As we move further into the age of technology, there are a few things that are becoming more and more clear; the most significant of those is the renewed need for personal accountability.
Over the last few years, we’ve heard countless stories of large centralized organizations having their systems hacked, which results in a loss of privacy for individuals and consumers. Visa, Macy’s, Target, and even one of the largest credit unions, Expedia, have all had their systems compromised and their customers’ personal and private information made public.
Upon hearing these stories in the news, many people had similar reactions — frustration if they were affected by the hack, anger at the hackers who stole people’s information, and skepticism regarding the security of their personal information.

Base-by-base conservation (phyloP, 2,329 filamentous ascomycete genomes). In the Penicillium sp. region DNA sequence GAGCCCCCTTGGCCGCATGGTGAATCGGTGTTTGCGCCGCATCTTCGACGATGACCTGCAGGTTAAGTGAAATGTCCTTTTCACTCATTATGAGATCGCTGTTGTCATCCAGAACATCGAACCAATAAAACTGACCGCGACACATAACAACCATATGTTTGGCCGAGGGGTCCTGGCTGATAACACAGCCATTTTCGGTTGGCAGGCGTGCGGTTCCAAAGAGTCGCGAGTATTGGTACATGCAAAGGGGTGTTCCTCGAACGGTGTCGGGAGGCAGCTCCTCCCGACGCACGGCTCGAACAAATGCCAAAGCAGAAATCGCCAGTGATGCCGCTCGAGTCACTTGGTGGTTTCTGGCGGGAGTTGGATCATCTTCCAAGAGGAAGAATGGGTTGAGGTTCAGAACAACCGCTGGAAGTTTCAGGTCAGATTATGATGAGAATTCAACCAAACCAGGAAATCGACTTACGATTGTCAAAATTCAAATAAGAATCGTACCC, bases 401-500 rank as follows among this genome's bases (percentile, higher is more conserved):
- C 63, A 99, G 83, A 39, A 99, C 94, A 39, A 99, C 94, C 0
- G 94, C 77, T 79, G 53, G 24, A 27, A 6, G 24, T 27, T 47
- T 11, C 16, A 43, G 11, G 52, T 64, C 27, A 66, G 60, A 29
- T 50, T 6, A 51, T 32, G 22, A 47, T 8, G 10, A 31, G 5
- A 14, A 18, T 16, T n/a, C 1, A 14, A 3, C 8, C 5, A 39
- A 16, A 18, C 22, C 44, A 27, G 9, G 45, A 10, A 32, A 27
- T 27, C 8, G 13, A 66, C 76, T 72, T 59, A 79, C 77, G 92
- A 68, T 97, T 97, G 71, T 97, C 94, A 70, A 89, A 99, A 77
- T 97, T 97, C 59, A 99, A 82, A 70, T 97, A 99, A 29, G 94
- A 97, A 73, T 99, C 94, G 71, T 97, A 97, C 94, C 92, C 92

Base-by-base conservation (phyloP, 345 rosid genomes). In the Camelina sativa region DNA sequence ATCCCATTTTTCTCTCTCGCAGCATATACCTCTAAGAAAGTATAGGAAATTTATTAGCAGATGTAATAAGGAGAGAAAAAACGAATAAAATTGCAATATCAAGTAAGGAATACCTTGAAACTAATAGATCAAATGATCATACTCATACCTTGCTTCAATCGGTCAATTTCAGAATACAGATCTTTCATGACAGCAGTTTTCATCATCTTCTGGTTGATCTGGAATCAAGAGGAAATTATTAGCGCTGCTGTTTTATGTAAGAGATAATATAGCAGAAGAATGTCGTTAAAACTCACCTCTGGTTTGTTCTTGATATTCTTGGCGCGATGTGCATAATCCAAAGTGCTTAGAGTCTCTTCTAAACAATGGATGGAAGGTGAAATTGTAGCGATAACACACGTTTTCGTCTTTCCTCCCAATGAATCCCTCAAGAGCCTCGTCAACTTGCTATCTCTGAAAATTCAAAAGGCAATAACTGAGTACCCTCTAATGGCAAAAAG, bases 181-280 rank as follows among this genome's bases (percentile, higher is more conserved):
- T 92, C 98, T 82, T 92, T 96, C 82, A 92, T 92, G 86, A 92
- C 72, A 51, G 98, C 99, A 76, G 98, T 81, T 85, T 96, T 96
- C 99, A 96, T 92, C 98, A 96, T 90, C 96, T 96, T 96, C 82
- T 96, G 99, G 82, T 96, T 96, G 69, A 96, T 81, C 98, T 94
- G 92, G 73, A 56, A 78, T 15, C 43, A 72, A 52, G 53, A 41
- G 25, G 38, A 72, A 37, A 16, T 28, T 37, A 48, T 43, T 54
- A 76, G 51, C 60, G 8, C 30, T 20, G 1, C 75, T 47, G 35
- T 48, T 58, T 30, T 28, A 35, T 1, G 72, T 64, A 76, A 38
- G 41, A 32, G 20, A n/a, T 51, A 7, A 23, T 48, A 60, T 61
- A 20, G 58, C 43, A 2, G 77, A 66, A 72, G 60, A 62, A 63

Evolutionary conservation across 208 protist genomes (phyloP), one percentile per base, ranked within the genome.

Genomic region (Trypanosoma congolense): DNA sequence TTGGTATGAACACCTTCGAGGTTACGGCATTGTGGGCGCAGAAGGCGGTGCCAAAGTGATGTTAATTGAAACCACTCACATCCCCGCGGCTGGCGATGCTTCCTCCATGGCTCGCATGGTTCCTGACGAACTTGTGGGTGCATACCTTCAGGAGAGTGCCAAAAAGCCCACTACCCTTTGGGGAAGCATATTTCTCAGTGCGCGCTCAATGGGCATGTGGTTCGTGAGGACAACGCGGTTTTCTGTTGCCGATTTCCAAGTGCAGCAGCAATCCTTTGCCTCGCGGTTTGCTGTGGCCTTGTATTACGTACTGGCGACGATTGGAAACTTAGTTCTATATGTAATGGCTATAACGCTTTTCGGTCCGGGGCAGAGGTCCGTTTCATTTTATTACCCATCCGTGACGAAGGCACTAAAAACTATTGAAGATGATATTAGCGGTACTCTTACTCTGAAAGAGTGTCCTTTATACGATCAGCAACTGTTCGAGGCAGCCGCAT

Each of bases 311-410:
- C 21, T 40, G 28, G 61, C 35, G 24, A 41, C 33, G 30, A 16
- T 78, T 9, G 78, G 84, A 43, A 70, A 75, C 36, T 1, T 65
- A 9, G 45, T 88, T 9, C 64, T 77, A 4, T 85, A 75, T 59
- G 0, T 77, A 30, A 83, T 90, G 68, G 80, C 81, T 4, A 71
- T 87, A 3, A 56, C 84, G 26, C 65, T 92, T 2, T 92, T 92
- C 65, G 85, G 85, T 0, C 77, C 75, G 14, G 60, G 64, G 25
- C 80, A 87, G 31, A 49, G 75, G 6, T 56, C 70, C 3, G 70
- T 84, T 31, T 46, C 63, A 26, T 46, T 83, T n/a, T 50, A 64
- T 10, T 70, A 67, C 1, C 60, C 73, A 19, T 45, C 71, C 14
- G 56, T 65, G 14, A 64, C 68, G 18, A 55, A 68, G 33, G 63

These are great issues to ponder; however, the underlying problem is that reactions did not spur proaction. The overwhelming majority of people who heard these stories made no real change in their activities; they continued using the same banks, credit cards, and companies. The prevailing thought is, “What other option is there?”
A few months ago, news broke of another data breach. This time, Cambridge Analytica had been mining data from Facebook. There was understandably quite a bit of outrage and frustration stemming from the apparent invasion-of-privacy that Facebook’s lax security allowed. Once again, once the public became aware of the fact that a 3rd party obtained their private data, most people did not deactivate their accounts. They just posted their outrage on social media and moved on to the next topic in their newsfeed.
The dawn of the age of decentralization and crypto is upon us, which will commence the dawn of the Age of Personal Digital Accountability.
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